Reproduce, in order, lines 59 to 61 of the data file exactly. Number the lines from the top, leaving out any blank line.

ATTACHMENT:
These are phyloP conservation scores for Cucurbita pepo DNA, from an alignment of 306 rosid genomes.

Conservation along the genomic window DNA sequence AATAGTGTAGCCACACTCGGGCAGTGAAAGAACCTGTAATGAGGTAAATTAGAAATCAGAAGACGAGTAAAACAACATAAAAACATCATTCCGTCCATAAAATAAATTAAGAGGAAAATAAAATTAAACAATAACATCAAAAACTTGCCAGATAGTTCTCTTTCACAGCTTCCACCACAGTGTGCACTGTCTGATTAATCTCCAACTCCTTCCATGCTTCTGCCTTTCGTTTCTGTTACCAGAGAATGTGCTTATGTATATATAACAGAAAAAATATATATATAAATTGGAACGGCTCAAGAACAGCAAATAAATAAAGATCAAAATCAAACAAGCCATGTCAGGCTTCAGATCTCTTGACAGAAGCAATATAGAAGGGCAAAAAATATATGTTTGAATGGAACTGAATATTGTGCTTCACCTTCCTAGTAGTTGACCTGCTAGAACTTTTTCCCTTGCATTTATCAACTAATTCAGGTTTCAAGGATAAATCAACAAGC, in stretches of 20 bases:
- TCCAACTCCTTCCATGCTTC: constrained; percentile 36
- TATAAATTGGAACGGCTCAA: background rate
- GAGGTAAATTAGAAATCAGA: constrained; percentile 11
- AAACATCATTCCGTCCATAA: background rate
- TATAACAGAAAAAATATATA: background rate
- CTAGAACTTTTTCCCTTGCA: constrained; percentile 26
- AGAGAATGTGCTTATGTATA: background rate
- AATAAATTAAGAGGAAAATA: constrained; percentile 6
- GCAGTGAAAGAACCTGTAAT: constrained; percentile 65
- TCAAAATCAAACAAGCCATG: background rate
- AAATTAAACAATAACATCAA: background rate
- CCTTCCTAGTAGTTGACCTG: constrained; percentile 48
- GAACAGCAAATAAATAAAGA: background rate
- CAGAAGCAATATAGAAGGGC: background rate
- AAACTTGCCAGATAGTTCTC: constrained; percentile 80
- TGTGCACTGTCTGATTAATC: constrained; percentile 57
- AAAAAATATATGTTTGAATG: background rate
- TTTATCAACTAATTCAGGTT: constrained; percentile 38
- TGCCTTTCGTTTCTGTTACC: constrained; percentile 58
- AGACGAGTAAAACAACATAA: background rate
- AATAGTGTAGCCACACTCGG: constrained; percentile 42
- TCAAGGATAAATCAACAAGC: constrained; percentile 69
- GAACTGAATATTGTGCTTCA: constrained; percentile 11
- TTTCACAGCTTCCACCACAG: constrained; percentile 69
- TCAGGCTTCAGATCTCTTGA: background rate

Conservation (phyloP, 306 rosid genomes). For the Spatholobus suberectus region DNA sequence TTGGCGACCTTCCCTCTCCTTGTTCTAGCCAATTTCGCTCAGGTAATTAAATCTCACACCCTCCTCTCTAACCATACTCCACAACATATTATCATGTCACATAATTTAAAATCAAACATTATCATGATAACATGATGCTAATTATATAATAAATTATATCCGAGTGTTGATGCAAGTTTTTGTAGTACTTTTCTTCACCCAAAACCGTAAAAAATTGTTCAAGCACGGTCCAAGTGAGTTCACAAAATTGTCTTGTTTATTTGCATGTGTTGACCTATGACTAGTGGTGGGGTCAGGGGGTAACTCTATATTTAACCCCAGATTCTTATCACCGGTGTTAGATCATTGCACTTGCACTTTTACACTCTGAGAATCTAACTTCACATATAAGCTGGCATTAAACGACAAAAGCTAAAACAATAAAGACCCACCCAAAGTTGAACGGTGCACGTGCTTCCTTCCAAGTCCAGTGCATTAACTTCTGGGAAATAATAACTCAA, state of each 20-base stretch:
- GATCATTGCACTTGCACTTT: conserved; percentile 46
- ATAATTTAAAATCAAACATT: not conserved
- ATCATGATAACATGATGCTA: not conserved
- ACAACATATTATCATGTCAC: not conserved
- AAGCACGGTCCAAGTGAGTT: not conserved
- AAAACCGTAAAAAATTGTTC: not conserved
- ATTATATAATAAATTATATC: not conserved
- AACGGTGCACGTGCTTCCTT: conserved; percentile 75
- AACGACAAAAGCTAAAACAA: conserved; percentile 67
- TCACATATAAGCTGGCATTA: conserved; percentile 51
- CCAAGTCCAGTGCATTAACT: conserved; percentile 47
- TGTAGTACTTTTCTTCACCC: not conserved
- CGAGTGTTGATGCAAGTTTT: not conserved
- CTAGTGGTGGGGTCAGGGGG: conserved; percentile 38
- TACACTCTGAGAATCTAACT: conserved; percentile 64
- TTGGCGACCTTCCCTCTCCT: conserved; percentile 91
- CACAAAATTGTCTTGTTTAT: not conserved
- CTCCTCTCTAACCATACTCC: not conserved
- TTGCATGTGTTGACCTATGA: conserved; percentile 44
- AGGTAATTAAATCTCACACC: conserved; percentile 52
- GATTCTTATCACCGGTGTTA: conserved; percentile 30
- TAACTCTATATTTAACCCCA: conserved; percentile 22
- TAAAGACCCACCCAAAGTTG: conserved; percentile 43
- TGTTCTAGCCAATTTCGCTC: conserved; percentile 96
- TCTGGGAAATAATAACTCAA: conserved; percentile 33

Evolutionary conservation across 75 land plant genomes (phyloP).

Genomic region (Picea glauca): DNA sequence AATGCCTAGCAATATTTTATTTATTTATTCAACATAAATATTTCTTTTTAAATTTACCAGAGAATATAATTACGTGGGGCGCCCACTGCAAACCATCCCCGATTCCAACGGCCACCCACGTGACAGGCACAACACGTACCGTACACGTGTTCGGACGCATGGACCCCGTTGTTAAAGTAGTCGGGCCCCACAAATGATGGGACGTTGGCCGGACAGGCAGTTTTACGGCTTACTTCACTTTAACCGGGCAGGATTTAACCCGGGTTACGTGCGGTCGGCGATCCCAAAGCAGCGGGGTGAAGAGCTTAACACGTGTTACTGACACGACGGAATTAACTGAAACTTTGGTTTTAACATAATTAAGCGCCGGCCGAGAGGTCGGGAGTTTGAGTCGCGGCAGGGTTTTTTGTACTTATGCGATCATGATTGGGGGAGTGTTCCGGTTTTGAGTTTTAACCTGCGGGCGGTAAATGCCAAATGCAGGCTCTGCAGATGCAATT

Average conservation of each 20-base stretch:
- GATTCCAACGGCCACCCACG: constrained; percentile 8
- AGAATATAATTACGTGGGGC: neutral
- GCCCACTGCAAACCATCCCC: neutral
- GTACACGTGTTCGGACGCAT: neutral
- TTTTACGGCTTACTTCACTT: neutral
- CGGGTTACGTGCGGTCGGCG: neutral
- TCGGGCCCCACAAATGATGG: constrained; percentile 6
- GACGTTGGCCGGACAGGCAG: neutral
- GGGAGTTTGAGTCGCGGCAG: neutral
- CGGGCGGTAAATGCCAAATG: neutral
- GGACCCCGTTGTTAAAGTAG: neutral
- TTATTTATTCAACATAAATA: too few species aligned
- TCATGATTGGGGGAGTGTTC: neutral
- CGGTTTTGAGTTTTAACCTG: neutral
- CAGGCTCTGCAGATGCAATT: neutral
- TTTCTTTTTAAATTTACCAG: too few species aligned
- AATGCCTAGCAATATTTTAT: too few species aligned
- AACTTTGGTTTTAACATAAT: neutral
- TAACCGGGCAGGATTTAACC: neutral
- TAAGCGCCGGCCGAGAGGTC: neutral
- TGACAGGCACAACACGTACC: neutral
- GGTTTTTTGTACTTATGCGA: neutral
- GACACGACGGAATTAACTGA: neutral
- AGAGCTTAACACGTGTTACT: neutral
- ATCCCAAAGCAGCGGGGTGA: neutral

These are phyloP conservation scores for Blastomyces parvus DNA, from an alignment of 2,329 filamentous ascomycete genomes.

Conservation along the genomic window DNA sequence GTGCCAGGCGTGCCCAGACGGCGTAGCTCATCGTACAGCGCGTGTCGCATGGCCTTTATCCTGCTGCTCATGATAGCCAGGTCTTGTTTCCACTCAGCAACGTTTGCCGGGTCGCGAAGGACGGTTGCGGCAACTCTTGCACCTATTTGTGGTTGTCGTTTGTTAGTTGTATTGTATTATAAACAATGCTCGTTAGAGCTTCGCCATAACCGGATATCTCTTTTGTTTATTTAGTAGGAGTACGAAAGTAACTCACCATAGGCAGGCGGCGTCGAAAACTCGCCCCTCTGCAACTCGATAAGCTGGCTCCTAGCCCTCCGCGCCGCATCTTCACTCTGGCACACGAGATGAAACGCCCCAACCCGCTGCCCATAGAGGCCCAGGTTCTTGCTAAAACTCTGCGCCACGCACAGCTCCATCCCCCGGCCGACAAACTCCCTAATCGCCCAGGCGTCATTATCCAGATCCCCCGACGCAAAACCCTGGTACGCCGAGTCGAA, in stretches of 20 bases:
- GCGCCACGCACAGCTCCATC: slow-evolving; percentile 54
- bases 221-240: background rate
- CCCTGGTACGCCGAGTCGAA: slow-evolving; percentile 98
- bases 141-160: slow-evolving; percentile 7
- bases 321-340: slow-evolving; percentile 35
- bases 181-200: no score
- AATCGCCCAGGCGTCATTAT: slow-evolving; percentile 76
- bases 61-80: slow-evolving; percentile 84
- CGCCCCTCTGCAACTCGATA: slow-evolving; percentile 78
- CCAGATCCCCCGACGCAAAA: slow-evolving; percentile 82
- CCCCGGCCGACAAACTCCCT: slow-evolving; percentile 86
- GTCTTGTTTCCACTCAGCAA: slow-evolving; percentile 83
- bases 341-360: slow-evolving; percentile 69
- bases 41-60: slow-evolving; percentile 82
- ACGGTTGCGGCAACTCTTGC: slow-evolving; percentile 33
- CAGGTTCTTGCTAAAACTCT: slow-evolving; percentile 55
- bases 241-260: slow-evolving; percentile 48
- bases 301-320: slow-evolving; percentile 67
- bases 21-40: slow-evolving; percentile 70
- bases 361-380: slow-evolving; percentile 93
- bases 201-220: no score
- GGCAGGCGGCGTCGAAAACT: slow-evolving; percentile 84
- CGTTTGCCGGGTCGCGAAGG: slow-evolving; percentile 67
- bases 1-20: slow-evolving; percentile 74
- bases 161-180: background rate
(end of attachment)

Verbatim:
- GCCCACTGCAAACCATCCCC: neutral
- GTACACGTGTTCGGACGCAT: neutral
- TTTTACGGCTTACTTCACTT: neutral